Friday, January 27, 2023
HomeMedicalA Man Ate 2 Pounds Licorice Candy. This Is What Happened To...

A Man Ate 2 Pounds Licorice Candy. This Is What Happened To His Organs.

Patient VP portrayed by John Posner
Based on N Engl J Med 2020; 383:1263-1275. Link below.
In-depth @HemeReview version ► https://youtu.be/8lGmvFkAMOU

A TikToker Drank 2 Bottles Benadryl ► https://youtu.be/NaAFOrudj0g
A Man Swallowed A Fishbone ► https://youtu.be/W9AqI_uhttk
A Bitcoin Miner Heatstroked In His Sleep ► https://youtu.be/fr8bp8a2QS4

Tweet me: https://twitter.com/chubbyemu
IG me: https://instagram.com/chubbyemus
FB me: https://facebook.com/chubbyemu

Music by @Lifeformed ► https://lifeformed.bandcamp.com

Licorice candy has glycyrrhizin which increases cortisol (stress hormone) levels in the body. This causes hypokalemia. Hypo- low. Kal- kalium (potassium). emia- presence in blood. Potassium signals muscle relaxation. Low potassium, low relaxation. Heart can’t relax, then it stops.

Real licorice candy is not easy to get in the United States. It’s not at big chain grocery stores. Most of what you can buy from the big brands is licorice flavored, and won’t do this.

These cases are patients who I, or my colleagues have seen. They are de-identified and many instances have been presented in more depth in an academic setting. These videos are not individual medical advice and are for general educational purposes only. I do not give medical advice over the internet.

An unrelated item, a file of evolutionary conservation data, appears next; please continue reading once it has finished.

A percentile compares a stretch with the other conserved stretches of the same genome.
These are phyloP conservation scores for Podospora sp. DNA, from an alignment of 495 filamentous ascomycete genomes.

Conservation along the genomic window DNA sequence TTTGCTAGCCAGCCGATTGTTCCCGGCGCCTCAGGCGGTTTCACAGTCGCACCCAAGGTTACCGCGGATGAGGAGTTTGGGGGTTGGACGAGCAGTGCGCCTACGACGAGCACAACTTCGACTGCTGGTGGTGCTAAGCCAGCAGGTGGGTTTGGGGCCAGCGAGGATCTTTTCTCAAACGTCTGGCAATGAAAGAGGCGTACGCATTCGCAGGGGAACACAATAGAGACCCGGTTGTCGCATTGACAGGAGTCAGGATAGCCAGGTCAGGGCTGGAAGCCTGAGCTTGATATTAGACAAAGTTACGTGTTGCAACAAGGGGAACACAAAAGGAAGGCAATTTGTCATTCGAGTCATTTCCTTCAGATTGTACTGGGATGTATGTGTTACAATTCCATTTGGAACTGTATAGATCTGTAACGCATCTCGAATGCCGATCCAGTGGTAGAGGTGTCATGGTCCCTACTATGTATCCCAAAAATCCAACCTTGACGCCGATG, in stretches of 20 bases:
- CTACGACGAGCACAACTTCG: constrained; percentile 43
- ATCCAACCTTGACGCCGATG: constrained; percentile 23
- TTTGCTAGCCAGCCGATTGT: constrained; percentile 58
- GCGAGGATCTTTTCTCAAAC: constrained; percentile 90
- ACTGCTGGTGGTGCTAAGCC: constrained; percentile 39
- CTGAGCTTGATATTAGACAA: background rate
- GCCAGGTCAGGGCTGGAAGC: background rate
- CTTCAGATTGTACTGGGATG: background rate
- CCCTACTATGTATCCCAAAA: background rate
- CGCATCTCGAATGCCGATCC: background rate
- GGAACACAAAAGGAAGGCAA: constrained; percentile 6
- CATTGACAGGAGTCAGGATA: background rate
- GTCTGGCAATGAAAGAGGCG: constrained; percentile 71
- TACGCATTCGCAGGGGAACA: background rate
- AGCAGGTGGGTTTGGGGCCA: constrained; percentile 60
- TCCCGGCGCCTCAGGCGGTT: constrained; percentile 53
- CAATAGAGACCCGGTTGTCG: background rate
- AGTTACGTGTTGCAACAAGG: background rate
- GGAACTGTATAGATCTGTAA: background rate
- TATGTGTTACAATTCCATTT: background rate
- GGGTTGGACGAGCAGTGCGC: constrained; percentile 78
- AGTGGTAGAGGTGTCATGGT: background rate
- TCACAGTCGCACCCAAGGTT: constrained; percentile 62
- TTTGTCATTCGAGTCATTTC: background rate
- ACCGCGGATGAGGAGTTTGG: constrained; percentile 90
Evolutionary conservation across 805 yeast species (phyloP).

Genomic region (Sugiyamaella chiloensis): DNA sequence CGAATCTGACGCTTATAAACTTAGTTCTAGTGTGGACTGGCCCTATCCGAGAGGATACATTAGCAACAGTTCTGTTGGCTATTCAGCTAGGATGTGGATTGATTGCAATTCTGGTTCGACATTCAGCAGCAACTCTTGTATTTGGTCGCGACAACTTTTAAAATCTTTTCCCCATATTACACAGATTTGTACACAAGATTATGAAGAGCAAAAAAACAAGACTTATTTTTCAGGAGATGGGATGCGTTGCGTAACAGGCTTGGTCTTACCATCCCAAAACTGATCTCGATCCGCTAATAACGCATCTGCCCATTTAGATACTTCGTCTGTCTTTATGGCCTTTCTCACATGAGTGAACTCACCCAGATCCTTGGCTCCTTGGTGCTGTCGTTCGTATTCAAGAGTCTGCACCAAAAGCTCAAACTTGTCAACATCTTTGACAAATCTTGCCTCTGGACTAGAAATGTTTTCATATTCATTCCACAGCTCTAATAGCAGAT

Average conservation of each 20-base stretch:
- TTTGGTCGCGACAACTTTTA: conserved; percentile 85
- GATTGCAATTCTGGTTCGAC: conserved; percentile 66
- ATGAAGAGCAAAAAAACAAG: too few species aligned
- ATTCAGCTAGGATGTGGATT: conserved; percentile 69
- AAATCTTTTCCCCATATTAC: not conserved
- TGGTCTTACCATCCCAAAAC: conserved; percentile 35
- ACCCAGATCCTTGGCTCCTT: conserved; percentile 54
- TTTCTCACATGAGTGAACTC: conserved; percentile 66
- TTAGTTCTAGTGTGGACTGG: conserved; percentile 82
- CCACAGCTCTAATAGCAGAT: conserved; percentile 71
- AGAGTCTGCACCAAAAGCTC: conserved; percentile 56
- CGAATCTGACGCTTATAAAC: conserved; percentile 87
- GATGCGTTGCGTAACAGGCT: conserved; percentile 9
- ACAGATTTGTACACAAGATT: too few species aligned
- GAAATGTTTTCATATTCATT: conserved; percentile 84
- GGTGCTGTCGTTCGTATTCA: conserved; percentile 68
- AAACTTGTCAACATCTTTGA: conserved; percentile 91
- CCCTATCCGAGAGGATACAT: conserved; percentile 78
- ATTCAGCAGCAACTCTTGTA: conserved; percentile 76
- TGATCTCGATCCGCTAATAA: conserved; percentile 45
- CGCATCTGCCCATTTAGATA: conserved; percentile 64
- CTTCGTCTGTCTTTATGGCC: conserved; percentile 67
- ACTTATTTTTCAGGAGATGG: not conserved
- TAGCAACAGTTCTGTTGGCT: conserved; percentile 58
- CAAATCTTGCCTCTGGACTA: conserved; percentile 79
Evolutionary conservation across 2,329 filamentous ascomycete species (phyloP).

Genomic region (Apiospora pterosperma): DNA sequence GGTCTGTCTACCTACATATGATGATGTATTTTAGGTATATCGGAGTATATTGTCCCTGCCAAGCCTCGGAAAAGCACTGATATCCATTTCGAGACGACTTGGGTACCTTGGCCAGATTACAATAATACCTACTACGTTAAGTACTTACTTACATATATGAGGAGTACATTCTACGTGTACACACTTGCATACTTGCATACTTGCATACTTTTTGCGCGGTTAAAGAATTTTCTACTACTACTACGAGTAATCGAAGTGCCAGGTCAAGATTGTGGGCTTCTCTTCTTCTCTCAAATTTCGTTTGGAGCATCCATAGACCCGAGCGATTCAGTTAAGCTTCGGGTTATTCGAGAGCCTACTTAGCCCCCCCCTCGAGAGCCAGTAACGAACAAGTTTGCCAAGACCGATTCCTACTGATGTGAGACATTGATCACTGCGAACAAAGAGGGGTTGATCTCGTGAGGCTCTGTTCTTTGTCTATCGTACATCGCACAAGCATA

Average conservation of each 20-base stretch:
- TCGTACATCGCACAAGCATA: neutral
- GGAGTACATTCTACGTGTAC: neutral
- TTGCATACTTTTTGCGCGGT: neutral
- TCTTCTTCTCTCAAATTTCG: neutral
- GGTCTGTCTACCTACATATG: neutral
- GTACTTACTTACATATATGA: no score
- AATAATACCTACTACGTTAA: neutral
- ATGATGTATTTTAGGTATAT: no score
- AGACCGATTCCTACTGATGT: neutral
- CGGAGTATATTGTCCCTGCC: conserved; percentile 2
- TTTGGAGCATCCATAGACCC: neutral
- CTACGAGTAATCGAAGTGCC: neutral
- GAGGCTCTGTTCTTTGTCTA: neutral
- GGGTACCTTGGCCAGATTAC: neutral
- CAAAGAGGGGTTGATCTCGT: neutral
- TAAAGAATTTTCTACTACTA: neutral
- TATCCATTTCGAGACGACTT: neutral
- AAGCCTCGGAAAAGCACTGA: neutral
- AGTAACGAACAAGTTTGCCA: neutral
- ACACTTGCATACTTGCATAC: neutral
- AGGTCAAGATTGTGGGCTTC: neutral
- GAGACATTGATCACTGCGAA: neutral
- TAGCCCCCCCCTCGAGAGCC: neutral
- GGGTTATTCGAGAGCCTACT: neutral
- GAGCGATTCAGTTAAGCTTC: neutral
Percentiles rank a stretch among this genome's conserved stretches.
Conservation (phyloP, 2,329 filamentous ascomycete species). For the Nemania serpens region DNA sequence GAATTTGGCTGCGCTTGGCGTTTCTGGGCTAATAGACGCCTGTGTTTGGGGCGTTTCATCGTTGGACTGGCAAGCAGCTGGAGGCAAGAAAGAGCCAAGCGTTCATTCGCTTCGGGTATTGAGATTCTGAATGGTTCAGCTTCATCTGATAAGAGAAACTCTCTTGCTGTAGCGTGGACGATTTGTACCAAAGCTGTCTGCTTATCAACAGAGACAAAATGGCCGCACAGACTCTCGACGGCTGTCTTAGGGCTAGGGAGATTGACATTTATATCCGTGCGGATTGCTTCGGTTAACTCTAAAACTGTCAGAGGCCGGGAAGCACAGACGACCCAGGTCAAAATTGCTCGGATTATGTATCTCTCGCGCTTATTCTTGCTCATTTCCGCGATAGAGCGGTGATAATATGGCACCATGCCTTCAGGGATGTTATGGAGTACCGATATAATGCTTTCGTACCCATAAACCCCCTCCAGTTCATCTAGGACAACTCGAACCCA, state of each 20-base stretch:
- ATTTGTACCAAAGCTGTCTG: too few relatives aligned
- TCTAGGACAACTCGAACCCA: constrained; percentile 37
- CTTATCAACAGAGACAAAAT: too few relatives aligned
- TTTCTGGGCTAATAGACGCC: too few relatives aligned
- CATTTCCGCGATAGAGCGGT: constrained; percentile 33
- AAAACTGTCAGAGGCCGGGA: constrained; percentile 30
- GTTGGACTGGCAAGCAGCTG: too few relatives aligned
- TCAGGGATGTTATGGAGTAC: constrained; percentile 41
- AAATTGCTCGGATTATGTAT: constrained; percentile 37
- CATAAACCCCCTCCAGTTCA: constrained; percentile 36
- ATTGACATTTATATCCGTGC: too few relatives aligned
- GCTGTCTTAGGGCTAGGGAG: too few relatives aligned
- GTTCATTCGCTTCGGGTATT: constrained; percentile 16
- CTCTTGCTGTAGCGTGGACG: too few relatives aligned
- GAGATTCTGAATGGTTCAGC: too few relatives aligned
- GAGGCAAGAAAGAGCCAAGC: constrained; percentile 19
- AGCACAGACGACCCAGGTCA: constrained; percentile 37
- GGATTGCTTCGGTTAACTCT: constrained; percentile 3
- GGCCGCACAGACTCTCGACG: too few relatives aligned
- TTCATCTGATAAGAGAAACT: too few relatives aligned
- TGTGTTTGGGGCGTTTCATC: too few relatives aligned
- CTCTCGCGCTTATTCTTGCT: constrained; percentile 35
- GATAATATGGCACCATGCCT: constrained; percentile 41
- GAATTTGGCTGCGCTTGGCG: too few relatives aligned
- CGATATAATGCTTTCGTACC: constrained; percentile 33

References:

A 54-Year-Old Man with Sudden Cardiac Arrest. N Engl J Med 2020; 383:1263-1275. https://www.nejm.org/doi/full/10.1056/NEJMcpc2002420

The Pharmacological Activities of Glycyrrhizinic Acid (“Glycyrrhizin”) and Glycyrrhetinic Acid. Sweeteners. 2018 : 245–261. https://www.ncbi.nlm.nih.gov/pmc/articles/PMC7123798/

Sustained Leukocyte Count during Rising Cortisol Level. Acta Haematologica 118(2):73-6. https://www.researchgate.net/publication/6298458

https://www.nobelprize.org/prizes/medicine/1964/bloch/lecture/

Licorice-Induced Hypermineralocorticoidism. N Engl J Med 1991; 325:1223-1227. https://www.nejm.org/doi/full/10.1056/NEJM199110243251706

Young WF, et. al. Apparent mineralocorticoid excess syndromes (including chronic licorice ingestion). In: UpToDate, Post, TW (Ed), UpToDate, Waltham, MA, 2019.

Quinkler M, Stewart PM. Hypertension and the cortisol-cortisone shuttle. J Clin Endocrinol Metab 2003; 88:2384.

Funder JW. Apparent mineralocorticoid excess. J Steroid Biochem Mol Biol 2017; 165:151.

Funder JW. 11 beta-Hydroxysteroid dehydrogenase: new answers, new questions. Eur J Endocrinol 1996; 134:267.

source

- Advertisment -

Most Popular

Recent Comments